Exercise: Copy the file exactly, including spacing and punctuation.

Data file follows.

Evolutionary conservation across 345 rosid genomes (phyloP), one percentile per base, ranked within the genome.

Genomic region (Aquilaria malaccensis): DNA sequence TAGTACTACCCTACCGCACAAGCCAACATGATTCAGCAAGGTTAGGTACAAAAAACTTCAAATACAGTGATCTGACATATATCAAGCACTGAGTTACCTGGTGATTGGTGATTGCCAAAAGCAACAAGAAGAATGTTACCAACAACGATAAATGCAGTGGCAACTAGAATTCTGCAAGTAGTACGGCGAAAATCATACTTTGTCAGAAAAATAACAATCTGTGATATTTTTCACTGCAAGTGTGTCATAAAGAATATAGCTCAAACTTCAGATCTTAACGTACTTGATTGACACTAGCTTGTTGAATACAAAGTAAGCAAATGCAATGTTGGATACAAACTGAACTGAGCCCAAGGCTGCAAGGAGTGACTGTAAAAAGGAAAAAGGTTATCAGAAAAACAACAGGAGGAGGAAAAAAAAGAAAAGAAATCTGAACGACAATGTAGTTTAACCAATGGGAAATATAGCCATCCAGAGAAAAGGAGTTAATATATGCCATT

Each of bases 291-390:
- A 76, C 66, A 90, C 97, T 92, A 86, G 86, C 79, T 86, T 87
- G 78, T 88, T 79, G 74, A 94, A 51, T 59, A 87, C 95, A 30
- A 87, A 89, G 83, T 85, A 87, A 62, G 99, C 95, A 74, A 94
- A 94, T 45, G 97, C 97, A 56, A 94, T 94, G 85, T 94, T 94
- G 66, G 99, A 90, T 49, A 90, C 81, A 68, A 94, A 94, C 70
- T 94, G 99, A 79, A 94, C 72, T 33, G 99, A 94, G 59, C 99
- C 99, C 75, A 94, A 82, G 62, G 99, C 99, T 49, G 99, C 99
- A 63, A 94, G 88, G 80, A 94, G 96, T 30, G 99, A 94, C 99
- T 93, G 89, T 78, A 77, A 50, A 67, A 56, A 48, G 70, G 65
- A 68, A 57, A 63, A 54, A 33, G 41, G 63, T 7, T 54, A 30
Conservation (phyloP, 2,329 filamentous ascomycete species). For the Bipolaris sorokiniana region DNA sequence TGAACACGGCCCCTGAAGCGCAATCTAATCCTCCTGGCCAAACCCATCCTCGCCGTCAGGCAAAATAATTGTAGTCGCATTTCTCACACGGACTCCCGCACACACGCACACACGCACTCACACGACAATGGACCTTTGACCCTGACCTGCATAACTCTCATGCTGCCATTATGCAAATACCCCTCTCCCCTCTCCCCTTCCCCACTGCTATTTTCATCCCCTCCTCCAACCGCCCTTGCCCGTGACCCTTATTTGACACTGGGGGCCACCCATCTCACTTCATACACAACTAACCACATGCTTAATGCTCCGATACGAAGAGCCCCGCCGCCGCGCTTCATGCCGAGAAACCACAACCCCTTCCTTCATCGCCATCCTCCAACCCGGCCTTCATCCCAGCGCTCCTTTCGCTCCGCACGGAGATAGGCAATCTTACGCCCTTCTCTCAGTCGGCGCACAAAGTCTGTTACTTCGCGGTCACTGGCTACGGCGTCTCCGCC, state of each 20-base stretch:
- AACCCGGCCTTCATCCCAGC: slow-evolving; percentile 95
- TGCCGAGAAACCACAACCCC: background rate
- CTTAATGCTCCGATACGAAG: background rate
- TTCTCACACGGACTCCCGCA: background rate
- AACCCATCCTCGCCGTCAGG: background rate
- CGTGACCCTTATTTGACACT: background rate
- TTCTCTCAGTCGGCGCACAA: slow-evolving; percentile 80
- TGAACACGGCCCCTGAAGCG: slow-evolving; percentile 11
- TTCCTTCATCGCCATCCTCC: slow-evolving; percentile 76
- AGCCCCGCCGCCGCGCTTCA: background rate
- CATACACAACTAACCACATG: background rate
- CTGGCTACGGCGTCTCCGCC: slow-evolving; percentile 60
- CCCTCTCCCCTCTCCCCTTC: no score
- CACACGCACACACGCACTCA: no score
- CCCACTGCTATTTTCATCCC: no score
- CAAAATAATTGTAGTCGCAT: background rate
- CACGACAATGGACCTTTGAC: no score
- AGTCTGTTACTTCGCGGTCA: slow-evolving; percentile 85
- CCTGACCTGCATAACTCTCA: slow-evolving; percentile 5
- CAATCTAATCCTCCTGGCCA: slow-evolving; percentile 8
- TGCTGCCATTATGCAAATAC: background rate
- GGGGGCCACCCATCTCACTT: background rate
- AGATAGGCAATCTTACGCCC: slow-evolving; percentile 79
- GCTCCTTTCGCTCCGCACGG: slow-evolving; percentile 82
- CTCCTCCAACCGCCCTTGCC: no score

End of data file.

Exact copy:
Evolutionary conservation across 345 rosid genomes (phyloP), one percentile per base, ranked within the genome.

Genomic region (Aquilaria malaccensis): DNA sequence TAGTACTACCCTACCGCACAAGCCAACATGATTCAGCAAGGTTAGGTACAAAAAACTTCAAATACAGTGATCTGACATATATCAAGCACTGAGTTACCTGGTGATTGGTGATTGCCAAAAGCAACAAGAAGAATGTTACCAACAACGATAAATGCAGTGGCAACTAGAATTCTGCAAGTAGTACGGCGAAAATCATACTTTGTCAGAAAAATAACAATCTGTGATATTTTTCACTGCAAGTGTGTCATAAAGAATATAGCTCAAACTTCAGATCTTAACGTACTTGATTGACACTAGCTTGTTGAATACAAAGTAAGCAAATGCAATGTTGGATACAAACTGAACTGAGCCCAAGGCTGCAAGGAGTGACTGTAAAAAGGAAAAAGGTTATCAGAAAAACAACAGGAGGAGGAAAAAAAAGAAAAGAAATCTGAACGACAATGTAGTTTAACCAATGGGAAATATAGCCATCCAGAGAAAAGGAGTTAATATATGCCATT

Each of bases 291-390:
- A 76, C 66, A 90, C 97, T 92, A 86, G 86, C 79, T 86, T 87
- G 78, T 88, T 79, G 74, A 94, A 51, T 59, A 87, C 95, A 30
- A 87, A 89, G 83, T 85, A 87, A 62, G 99, C 95, A 74, A 94
- A 94, T 45, G 97, C 97, A 56, A 94, T 94, G 85, T 94, T 94
- G 66, G 99, A 90, T 49, A 90, C 81, A 68, A 94, A 94, C 70
- T 94, G 99, A 79, A 94, C 72, T 33, G 99, A 94, G 59, C 99
- C 99, C 75, A 94, A 82, G 62, G 99, C 99, T 49, G 99, C 99
- A 63, A 94, G 88, G 80, A 94, G 96, T 30, G 99, A 94, C 99
- T 93, G 89, T 78, A 77, A 50, A 67, A 56, A 48, G 70, G 65
- A 68, A 57, A 63, A 54, A 33, G 41, G 63, T 7, T 54, A 30
Conservation (phyloP, 2,329 filamentous ascomycete species). For the Bipolaris sorokiniana region DNA sequence TGAACACGGCCCCTGAAGCGCAATCTAATCCTCCTGGCCAAACCCATCCTCGCCGTCAGGCAAAATAATTGTAGTCGCATTTCTCACACGGACTCCCGCACACACGCACACACGCACTCACACGACAATGGACCTTTGACCCTGACCTGCATAACTCTCATGCTGCCATTATGCAAATACCCCTCTCCCCTCTCCCCTTCCCCACTGCTATTTTCATCCCCTCCTCCAACCGCCCTTGCCCGTGACCCTTATTTGACACTGGGGGCCACCCATCTCACTTCATACACAACTAACCACATGCTTAATGCTCCGATACGAAGAGCCCCGCCGCCGCGCTTCATGCCGAGAAACCACAACCCCTTCCTTCATCGCCATCCTCCAACCCGGCCTTCATCCCAGCGCTCCTTTCGCTCCGCACGGAGATAGGCAATCTTACGCCCTTCTCTCAGTCGGCGCACAAAGTCTGTTACTTCGCGGTCACTGGCTACGGCGTCTCCGCC, state of each 20-base stretch:
- AACCCGGCCTTCATCCCAGC: slow-evolving; percentile 95
- TGCCGAGAAACCACAACCCC: background rate
- CTTAATGCTCCGATACGAAG: background rate
- TTCTCACACGGACTCCCGCA: background rate
- AACCCATCCTCGCCGTCAGG: background rate
- CGTGACCCTTATTTGACACT: background rate
- TTCTCTCAGTCGGCGCACAA: slow-evolving; percentile 80
- TGAACACGGCCCCTGAAGCG: slow-evolving; percentile 11
- TTCCTTCATCGCCATCCTCC: slow-evolving; percentile 76
- AGCCCCGCCGCCGCGCTTCA: background rate
- CATACACAACTAACCACATG: background rate
- CTGGCTACGGCGTCTCCGCC: slow-evolving; percentile 60
- CCCTCTCCCCTCTCCCCTTC: no score
- CACACGCACACACGCACTCA: no score
- CCCACTGCTATTTTCATCCC: no score
- CAAAATAATTGTAGTCGCAT: background rate
- CACGACAATGGACCTTTGAC: no score
- AGTCTGTTACTTCGCGGTCA: slow-evolving; percentile 85
- CCTGACCTGCATAACTCTCA: slow-evolving; percentile 5
- CAATCTAATCCTCCTGGCCA: slow-evolving; percentile 8
- TGCTGCCATTATGCAAATAC: background rate
- GGGGGCCACCCATCTCACTT: background rate
- AGATAGGCAATCTTACGCCC: slow-evolving; percentile 79
- GCTCCTTTCGCTCCGCACGG: slow-evolving; percentile 82
- CTCCTCCAACCGCCCTTGCC: no score